The rise and fall of a centre of power - Lorsch Abbey (Part 3)
Lorsch Abbey experienced its last heyday in around 1200, but was then caught in major political crossfire and suddenly became worthless in a dispute between the Elector of Heidelberg and the Archbishop of Mainz. The decline of the abbey was as rapid as its rise, and it had been closed down for decades by the time the complex was ravaged by Spanish troops 400 years later.
A few remains, such as the gate hall from around 900 and the western fragment of the nave of the 12th century Romanesque church, are all that remain now of this formerly flourishing scene of monastic life. Today, the gate hall is the only completely preserved building in Europe from the late Carolingian period.
With an application to be recognised as a UNESCO World Heritage Site in the 1990s, so the desire for something to see there grew - or at least a digital reconstruction of the abbey according to an historical model. This turned out to be unattainable, however, since there is only one historical illustration of the abbey, by Matthäus Merians the Elder, from the middle of the 16th century. It shows only the later condition of the abbey; there are no existing illustrations from Charlemagne’s time or the abbey’s heyday around 1200. The Administration of State Palaces and Gardens has therefore concerned itself for many years with, among other things, the question of how to do justice to their own expectations of a visual representation of the abbey. Dr Schefers explains:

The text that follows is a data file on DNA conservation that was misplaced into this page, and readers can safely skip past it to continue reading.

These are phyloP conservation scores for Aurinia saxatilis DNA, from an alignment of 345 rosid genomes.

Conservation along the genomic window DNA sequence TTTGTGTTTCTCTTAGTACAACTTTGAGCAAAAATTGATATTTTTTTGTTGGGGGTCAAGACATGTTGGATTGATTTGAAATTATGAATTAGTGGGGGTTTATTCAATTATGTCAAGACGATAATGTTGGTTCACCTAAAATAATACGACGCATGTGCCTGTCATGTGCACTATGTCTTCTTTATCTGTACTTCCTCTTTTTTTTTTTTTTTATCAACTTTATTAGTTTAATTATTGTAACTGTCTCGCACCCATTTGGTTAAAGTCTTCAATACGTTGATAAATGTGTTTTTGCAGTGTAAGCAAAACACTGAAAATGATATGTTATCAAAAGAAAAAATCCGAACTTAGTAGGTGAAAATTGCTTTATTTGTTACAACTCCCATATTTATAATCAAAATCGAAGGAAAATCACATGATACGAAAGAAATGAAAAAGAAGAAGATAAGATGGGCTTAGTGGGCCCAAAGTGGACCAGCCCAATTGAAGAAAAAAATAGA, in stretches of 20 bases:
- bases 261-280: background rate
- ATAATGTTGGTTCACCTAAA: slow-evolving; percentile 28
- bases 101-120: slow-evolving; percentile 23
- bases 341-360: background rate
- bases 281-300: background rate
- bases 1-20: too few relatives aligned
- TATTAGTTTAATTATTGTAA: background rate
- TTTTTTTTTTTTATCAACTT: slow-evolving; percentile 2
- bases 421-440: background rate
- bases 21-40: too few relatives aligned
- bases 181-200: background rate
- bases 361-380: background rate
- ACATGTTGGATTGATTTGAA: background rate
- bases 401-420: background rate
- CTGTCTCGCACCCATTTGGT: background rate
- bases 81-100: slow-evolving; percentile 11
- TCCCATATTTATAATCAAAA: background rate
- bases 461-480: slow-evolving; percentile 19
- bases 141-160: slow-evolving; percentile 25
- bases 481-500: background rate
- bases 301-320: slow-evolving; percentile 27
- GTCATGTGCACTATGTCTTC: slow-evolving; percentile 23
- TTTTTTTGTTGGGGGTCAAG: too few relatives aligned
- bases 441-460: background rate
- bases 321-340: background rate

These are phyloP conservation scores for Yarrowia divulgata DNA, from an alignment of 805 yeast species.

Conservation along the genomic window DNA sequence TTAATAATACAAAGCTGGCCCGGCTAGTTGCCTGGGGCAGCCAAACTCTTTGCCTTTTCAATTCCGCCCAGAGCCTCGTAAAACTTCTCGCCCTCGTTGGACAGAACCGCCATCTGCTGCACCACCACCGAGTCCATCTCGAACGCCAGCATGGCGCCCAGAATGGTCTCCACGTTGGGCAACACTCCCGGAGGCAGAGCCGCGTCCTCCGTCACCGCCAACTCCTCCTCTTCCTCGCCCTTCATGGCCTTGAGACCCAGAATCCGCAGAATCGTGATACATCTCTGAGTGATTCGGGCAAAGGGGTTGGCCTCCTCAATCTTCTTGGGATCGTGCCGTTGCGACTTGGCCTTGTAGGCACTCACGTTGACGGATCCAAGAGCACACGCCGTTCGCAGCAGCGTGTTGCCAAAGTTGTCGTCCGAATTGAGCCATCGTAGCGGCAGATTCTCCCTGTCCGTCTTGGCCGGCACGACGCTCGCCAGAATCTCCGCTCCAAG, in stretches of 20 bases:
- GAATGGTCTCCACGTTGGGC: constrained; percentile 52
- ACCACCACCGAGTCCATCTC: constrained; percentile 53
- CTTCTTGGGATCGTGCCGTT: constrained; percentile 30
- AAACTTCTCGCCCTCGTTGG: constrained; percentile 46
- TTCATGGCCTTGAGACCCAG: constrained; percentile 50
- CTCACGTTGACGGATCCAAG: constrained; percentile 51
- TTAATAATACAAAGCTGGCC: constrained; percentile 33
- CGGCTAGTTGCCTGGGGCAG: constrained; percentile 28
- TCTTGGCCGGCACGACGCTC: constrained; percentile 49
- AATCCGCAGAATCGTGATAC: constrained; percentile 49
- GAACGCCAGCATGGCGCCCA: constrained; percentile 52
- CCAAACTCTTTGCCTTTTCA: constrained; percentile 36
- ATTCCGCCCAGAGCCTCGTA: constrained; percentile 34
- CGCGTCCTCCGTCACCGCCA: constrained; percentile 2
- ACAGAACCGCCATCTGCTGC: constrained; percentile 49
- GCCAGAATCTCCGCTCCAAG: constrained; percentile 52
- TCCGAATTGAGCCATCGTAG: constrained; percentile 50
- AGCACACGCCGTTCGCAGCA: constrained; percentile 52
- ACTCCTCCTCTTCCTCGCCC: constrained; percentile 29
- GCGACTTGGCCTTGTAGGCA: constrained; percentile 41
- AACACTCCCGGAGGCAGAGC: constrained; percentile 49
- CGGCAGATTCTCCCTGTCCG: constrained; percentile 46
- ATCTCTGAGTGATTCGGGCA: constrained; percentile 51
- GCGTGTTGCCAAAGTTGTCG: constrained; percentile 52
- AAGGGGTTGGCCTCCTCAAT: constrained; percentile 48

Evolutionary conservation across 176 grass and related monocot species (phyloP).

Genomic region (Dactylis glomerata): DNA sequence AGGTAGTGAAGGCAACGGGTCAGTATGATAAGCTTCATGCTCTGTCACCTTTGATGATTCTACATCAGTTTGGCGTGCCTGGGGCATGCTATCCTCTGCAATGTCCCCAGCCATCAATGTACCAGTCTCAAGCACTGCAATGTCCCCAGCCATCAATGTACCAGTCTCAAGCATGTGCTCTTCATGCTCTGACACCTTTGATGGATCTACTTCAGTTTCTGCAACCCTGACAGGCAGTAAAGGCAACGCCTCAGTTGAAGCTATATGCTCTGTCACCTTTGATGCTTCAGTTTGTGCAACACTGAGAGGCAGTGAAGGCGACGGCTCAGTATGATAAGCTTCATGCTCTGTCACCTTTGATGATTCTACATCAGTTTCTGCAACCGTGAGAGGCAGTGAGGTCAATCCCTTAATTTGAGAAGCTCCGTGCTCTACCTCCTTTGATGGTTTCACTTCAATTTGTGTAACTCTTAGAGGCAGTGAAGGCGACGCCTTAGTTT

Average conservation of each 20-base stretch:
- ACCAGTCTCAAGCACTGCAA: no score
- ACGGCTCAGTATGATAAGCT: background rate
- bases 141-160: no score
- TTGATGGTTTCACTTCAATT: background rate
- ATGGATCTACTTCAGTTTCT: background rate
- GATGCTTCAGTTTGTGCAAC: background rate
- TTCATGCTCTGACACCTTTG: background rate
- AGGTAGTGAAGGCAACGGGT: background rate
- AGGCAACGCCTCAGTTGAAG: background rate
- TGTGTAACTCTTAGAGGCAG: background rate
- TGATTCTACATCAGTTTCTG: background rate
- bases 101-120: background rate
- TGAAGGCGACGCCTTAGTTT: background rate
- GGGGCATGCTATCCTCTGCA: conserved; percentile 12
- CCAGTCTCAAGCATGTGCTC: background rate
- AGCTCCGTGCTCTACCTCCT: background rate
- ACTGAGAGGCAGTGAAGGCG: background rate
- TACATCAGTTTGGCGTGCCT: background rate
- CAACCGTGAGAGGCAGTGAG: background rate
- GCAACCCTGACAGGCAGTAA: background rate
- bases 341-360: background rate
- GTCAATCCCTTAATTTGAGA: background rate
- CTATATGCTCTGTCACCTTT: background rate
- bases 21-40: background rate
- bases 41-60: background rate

"We thought about this for many years, even hypothetically, but there was always the question of which version of the abbey would be depicted, since it changed over the years with each construction period. The fact that we can’t conjure up a suitable image of Lorsch Abbey at the push of a button is frustrating, admittedly, but at the same time it also provides us with the opportunity to drive along the discussion of content. What other sites invest in monument conservation, we can put into expanding research and communicating our knowledge. We have forced ourselves to accept that there is no suitable image of the abbey. We compare today's site to the display of a jeweller whose jewels have gone missing. What remains are the smooth imprints of the jewellery, which in our case shape the outlines of the abbey at that time."
Perhaps this brings the story full circle, and more than does justice to the idea of the abbey as a haven of tranquility and a place of art and knowledge.
Previous article in the series:
The rise and fall of a centre of power - Lorsch Abbey (Part 2)